The focus of the LGO program has broadened since its inception, in response to economic and market realities. “Our mission is similar but has shifted slightly to become really operations- and manufacturing-focused and to deal with global operations issues,” Deutsch says. “As the world has become smaller over these 25 years, all of the companies that we work with are global operations and they have global issues to deal with.”
TOP MBA PROGRAMS COMBINE FORCES WITH HARVARD KENNEDY SCHOOL
Sloan, along with Dartmouth College’s Tuck School of Business, Stanford’s Graduate School of Business, the University of Pennsylvania’s Wharton School, and Harvard Business School, offers a joint-degree program with Harvard’s Kennedy School of Government, arming graduates with an MBA and a master’s in public policy, public administration or public administration/international development. Sloan students must be admitted separately into Sloan and HKS, then study for a year at each before splitting the third year into a semester at each. Between eight and 20 Sloan students are typically enrolled in the joint program at any given time, paying tuition amounting to 75% of each program, combined, because each runs three semesters instead of four, for a total of about $162,000.
Many of the Sloan/HKS students come from a government background or have interests in public policy. Upon graduation, “a lot of them still do wind up in the private sector at least at first, partially because of the student loans,” says Maura Herson, Sloan’s director of MBA programs, adding that after 10 or 15 years, some of those graduates move into the public sector and “have an impact.”
Sloan candidates Aleem Ahmed and Caroline Mauldin aren’t planning to wait so long to make an impact. While the two are in the joint program with HKS, they’re building up Love Grain, their gluten-free food products company that uses a grain called teff bought from small-scale Ethiopian farmers.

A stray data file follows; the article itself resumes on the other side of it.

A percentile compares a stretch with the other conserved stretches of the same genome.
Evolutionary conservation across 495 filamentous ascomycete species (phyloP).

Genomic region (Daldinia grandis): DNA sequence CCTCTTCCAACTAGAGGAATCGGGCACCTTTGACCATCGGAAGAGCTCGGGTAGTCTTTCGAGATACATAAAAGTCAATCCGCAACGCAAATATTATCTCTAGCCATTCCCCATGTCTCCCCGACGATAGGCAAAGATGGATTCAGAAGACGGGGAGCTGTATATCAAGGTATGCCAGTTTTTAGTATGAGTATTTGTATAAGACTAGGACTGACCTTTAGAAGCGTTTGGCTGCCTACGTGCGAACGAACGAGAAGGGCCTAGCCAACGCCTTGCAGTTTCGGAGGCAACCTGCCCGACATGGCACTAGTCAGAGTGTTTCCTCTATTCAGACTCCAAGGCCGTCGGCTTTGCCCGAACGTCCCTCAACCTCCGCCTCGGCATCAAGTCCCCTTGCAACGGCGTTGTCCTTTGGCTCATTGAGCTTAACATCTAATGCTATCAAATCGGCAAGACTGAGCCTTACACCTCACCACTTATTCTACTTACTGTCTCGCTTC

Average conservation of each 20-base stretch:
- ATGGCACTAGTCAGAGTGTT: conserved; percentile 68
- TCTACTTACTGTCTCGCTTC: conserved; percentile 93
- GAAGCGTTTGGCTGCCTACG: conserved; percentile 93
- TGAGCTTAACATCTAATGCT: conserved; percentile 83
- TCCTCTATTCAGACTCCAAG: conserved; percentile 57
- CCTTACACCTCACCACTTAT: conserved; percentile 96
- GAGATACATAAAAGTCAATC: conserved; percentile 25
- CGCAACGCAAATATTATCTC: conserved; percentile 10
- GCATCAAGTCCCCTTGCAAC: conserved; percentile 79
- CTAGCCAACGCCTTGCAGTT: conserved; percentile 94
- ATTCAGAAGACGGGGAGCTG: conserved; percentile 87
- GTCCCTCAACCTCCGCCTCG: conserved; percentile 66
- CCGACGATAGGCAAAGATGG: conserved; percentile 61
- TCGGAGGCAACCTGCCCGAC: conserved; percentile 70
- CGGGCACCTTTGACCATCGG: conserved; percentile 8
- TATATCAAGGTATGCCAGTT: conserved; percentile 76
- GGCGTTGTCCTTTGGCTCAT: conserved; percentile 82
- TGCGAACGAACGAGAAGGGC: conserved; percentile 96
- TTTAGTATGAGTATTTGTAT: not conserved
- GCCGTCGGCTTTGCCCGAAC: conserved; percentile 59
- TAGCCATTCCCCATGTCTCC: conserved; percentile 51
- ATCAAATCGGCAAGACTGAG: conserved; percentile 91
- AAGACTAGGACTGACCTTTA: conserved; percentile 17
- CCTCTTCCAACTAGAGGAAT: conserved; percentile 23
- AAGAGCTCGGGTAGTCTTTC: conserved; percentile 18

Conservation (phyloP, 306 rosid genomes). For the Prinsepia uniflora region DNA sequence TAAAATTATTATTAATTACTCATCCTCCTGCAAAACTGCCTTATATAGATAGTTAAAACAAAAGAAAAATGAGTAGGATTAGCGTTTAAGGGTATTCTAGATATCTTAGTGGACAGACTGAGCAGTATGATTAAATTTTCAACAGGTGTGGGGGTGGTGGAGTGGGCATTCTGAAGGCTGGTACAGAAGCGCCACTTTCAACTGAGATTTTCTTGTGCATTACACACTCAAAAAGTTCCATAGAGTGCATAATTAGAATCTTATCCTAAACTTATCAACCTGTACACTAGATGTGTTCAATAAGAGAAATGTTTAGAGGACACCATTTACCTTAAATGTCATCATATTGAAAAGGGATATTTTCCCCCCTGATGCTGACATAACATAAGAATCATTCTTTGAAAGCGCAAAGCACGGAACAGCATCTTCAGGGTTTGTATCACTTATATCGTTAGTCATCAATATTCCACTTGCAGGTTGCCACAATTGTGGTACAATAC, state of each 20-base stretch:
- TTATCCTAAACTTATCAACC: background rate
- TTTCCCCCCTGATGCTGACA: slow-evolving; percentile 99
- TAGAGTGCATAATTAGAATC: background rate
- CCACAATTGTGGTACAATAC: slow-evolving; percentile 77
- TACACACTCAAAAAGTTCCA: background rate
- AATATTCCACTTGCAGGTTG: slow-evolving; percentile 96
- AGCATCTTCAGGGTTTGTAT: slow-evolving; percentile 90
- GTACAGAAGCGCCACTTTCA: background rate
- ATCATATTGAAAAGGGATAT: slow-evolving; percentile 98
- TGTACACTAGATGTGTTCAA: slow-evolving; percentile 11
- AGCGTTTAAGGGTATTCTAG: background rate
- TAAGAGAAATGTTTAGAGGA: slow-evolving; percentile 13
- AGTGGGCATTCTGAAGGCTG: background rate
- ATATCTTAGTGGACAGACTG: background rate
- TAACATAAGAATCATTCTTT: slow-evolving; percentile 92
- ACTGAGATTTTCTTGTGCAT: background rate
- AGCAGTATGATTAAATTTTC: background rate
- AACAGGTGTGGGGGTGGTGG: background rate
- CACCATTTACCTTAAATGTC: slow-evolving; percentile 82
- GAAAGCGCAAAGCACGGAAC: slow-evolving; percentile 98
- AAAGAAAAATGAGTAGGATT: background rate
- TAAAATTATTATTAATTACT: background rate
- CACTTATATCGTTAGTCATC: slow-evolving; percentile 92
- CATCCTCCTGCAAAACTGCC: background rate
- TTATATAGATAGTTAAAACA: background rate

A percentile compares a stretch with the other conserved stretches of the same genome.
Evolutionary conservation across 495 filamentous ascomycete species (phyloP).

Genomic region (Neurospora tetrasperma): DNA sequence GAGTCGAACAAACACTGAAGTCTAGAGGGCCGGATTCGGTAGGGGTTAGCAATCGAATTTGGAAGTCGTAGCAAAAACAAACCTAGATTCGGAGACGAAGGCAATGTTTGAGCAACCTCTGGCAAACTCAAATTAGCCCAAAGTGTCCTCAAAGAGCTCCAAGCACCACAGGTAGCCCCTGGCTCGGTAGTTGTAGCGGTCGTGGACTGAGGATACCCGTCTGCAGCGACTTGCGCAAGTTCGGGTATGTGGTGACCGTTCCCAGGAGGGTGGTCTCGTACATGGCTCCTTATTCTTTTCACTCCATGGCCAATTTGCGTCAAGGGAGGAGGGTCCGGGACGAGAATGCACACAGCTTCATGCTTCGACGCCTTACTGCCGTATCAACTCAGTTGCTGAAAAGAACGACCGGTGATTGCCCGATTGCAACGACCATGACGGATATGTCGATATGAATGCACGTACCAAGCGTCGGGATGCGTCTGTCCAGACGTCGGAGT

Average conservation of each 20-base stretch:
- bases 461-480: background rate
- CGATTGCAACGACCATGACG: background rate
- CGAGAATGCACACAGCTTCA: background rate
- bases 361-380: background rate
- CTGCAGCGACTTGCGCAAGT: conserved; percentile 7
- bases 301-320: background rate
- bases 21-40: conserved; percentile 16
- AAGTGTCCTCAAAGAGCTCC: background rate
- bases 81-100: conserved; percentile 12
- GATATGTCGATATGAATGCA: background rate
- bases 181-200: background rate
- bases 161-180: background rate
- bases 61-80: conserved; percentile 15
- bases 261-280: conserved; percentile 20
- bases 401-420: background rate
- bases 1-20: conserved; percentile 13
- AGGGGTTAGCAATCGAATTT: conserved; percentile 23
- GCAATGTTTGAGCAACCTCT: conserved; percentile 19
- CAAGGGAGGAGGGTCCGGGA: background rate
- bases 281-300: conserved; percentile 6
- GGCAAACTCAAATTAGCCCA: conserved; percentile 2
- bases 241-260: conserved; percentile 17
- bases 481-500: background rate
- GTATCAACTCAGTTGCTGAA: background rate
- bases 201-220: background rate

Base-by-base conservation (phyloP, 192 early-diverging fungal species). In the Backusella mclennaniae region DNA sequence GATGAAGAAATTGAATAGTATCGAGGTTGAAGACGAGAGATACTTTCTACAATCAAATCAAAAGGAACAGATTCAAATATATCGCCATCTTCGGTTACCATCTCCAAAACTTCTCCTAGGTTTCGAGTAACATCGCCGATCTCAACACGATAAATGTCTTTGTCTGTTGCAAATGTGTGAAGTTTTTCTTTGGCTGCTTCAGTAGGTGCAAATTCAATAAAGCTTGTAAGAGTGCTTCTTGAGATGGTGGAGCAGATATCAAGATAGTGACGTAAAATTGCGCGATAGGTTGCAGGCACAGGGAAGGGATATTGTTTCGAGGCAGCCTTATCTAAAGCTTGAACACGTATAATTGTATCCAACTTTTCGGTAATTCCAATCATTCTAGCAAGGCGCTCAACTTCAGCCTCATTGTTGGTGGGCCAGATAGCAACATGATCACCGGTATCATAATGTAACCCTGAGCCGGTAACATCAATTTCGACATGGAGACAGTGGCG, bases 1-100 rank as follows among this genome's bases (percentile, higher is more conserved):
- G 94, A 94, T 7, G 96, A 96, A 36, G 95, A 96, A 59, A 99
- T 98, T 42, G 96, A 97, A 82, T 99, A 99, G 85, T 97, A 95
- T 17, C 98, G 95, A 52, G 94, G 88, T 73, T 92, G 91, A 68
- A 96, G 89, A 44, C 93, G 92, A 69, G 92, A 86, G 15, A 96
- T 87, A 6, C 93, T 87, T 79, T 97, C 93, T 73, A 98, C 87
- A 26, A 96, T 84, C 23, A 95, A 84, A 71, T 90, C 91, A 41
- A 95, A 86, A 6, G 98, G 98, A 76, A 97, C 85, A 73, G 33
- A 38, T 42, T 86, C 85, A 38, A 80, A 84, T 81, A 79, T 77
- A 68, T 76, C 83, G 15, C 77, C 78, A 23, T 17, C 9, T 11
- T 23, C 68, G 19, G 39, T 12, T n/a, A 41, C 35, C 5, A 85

For Ahmed, the public administration side of his studies teaches him “how to focus your venture to create the change you want to see” and “catalyze growth in other countries” while the MBA side equips him with entrepreneurial skills and business methodologies such as writing business plans and effectively obtaining customer feedback.
Over the past 10 months, Love Grain has shipped about 1,500 packages of its “breakfast mix” for making waffles, pancakes, muffins, and scones, selling the product through 10 Boston-area retailers and online. Ahmed and Mauldin have a protein bar under development, and are pondering the creation of a teff-based chip, Ahmed says. To continue building Love Grain, the two Sloan students must do market education in the U.S., where few people know of teff, and secure more processing capacity in Ethiopia, because that country’s government doesn’t allow exports of the grain unless it’s processed to add value, Ahmed says.
At Northwestern University’s Kellogg School of Management, where 13.5% of the latest incoming class are in joint degree programs, administrators and faculty got together about five years ago for a “deep dive” into the curriculum, and ended up transforming one of the school’s three joint degrees, the MBA/Master in Engineering Management, says Kate Smith, the school’s assistant dean of admissions. “They identified an evolution that we wanted to bring to the program in and around design-centered thinking,” Smith says. The two-year MMM program, providing an MBA plus an MS in Design Innovation, was born. About 60 students enroll annually in the MMM program, which costs $143,630 in total tuition.